Rack and pinion steering uses a gear-set to convert the circular movement of the tyre into the linear motion required to turn the tires. It also provides a gear reduction, so turning the tires is easier.
It works by enclosing the rack and pinion gear-established in a steel tube, with each end of the rack protruding from the tube and linked to an axial rod. The pinion equipment is mounted on the steering shaft to ensure that when the tyre is turned, the gear spins, shifting the rack. The axial rod at each end of the rack links to the tie rod end, which is attached to the spindle.
Most cars need 3 to 4 complete turns of the tyre to move from lock to lock (from far right to far still left). The steering ratio shows you how far to turn the tyre for the tires to turn a certain quantity. An increased ratio means you need to turn the steering wheel more to carefully turn the wheels a specific quantity and lower ratios supply the steering a quicker response.
Some cars use variable ratio steering. This rack and pinion steering system runs on the different number of teeth per cm (tooth pitch) at the heart than at the ends. The result is the steering is definitely more sensitive when it’s turned towards lock than when it’s near to its central placement, making the car more maneuverable.
There are two main types of rack and pinion steering systems:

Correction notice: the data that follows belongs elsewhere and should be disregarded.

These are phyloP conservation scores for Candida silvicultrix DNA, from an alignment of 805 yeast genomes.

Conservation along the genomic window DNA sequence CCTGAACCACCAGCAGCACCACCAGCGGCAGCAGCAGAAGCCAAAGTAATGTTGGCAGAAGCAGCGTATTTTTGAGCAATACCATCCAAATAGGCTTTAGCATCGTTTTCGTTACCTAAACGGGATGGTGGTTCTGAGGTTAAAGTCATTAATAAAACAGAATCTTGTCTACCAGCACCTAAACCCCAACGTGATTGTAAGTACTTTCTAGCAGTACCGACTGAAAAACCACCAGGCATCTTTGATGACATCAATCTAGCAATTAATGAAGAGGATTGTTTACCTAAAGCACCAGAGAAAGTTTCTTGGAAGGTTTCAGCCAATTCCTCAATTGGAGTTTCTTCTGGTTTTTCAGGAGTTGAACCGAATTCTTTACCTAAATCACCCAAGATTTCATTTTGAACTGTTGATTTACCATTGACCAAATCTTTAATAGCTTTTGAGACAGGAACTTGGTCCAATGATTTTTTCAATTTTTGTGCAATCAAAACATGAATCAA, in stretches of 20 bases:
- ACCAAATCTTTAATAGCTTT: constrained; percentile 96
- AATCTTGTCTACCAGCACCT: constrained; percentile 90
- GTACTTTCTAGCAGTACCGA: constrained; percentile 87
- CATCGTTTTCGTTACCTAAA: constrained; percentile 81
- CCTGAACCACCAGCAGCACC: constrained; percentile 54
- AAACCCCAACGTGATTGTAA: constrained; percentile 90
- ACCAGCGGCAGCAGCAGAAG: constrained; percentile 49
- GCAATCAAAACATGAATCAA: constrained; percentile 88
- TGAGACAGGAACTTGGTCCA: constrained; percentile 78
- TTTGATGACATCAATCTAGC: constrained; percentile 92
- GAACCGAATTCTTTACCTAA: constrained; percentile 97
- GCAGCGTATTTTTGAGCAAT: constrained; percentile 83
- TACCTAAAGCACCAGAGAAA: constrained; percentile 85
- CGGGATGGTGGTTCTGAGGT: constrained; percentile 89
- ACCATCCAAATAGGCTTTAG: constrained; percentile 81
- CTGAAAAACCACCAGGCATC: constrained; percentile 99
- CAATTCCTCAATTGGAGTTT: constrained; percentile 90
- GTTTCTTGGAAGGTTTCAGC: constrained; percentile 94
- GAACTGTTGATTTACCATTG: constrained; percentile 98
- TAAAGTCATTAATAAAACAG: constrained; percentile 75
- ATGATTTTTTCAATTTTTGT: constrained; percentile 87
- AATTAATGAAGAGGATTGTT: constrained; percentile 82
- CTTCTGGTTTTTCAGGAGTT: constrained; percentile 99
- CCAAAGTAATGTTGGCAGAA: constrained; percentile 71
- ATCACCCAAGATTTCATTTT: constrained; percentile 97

End take off – the tie rods are mounted on the end of the steering rack via the inner axial rods.
Centre take off – bolts attach the tie rods to the center of the steering rack.
As steering is essential for controlling your vehicle, it’s vital that you diagnose and repair any steering issues as quickly as possible.
The chances are your vehicle has rack and pinion steering.
Thankfully, the basics aren’t hard to understand at all: it’s all about turning rotational motion into linear. When you switch the steering wheel, this turns a steering column, which rotates the attached steering shaft and a worm gear referred to as the pinion. This equipment sits on the ‘rack’, a amount of metal with a series of teeth cut into it. So as the pinion rotates, the rack moves either left or right, based on your steering input.
Power steering provides a device to 1 part of the rack with a hydraulically actuated piston inside. A rotary valve directs hydraulic fluid to either the proper or left side of the piston – depending on the steering direction – which applies pressure on the piston and reducing your time and effort needed to move the rack.
The rack-and-pinion gearset does a couple of things:
It converts the rotational movement of the steering wheel into the linear motion needed to turn the wheels.
It provides a gear reduction, which makes it easier to turn the wheels.
On the majority of cars, it takes three to four complete rack and pinion china revolutions of the tyre to help make the wheels turn from lock to lock (from far left to far right).